July 12, 2022 4 min read 1 Comment

Shearing is arguably the most important day of the year for us as fibre growers, it's the day that marks the ticking along of the farming calendar. We're writing a series of blog posts on all things shearing, in this first instalment we focus on the calm, chaos and calm of the shearing day.

 

The day starts like any other - up with the birds singing, the sun rising over the Cambrian Mountains, steadily burning off the dew across the paddocks. It was obvious it was going to be a scorcher - and dry - luckily. Shearing can’t be done in the wet, so a rain-free day is essential. Warm is good too, it helps soften the shock of losing the fleece for the sheep, but shearing day 2022 was in the baking July sunshine, maybe a bit too warm.

Bob the Border Collie is invaluable, and makes light work of gathering the entire flock. Understanding the heat, she works steadily, not pushing the sheep too hard, just gently keeping them moving towards the barn. Mary, the matriarch of the flock leads the way - she’s done this route hundreds of times before, she knows the way.

It’s a balance to get them in at the right time. In a perfect world, we’d take them off the pasture the evening before shearing, to give them a chance to empty their bellies - it not only helps keep the shearing area clean, but makes things more comfortable for the sheep too. In this case though, given the hot, humid conditions on the farm we opted for just a couple of hours ahead. They aren’t packed in tight in the barn, but there’s not a whole load of airflow on a calm day, and we didn’t want them overheating.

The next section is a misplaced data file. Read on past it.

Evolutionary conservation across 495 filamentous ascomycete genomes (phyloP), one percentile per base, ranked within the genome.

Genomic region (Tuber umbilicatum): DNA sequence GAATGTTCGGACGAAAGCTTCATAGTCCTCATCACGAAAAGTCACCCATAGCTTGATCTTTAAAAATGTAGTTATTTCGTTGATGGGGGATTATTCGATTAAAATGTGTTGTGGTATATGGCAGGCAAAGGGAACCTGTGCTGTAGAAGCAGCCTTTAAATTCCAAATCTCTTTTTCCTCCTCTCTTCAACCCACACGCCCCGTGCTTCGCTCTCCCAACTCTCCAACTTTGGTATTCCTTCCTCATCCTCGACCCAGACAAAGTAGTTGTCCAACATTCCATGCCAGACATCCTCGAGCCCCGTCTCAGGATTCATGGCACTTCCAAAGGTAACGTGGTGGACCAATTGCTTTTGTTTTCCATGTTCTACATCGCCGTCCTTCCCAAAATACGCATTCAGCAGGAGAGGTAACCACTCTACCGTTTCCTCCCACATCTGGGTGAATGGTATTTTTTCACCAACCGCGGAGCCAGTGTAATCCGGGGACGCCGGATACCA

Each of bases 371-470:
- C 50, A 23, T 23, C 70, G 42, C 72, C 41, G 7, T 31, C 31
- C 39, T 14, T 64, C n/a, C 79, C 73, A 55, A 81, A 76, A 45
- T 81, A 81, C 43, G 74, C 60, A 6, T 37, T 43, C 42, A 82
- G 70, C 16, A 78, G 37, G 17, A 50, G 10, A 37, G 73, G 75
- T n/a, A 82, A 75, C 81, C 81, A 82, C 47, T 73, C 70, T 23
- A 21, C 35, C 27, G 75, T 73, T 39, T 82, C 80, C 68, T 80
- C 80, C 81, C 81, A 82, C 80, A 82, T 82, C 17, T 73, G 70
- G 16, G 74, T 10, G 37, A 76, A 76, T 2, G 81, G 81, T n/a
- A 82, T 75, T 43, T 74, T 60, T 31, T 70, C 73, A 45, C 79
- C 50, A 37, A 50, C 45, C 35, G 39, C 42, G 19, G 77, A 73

Morlais has shorn the flock here for us for a decade or more. He’s experienced, and has shorn hundreds of thousands of sheep through the years. As usual, he had a couple of other shearers with him - less experienced, but almost as skilful. These days, they fit our small flock in at the end of the day, so whilst a trio of shearers is a little overkill for a flock of fifty, it does make quick work.

The setup is quick, but methodical. The trailer is unloaded of the handling pen, shearing machines and boards. For us, the generator stays on the trailer - it’s only used when they’re far up in the mountains, gathering and shearing the wild roaming sheep of Wales. After the pen is assembled, the machines hung, and the moccasins laced up, the radio is plugged in. It’s as essential as the other equipment, and I’ve not met a shearing gang that work without the radio blaring!

I usually sort the sheep as we go, working in a gradient from lightest to darkest. When spinning, a few light fibres in a dark blend rarely make a difference, but dark fibres in a white yarn can show up easily - which we’d like to avoid!

The White Ryelands come first, they’re the biggest, heaviest and slowest of our sheep and it’s good to get them out of the way. They’re also covered head to toe in wool, so need a rather extensive trim! Next, the paler Shetlands come through, and you’d be hard pushed to find a bigger contrast in breeds. Small, wriggly and angular, the Shetlands are a change from the big commercial breeds our shearers are used to handling, and will invariably require a change in combs on the shearing machines.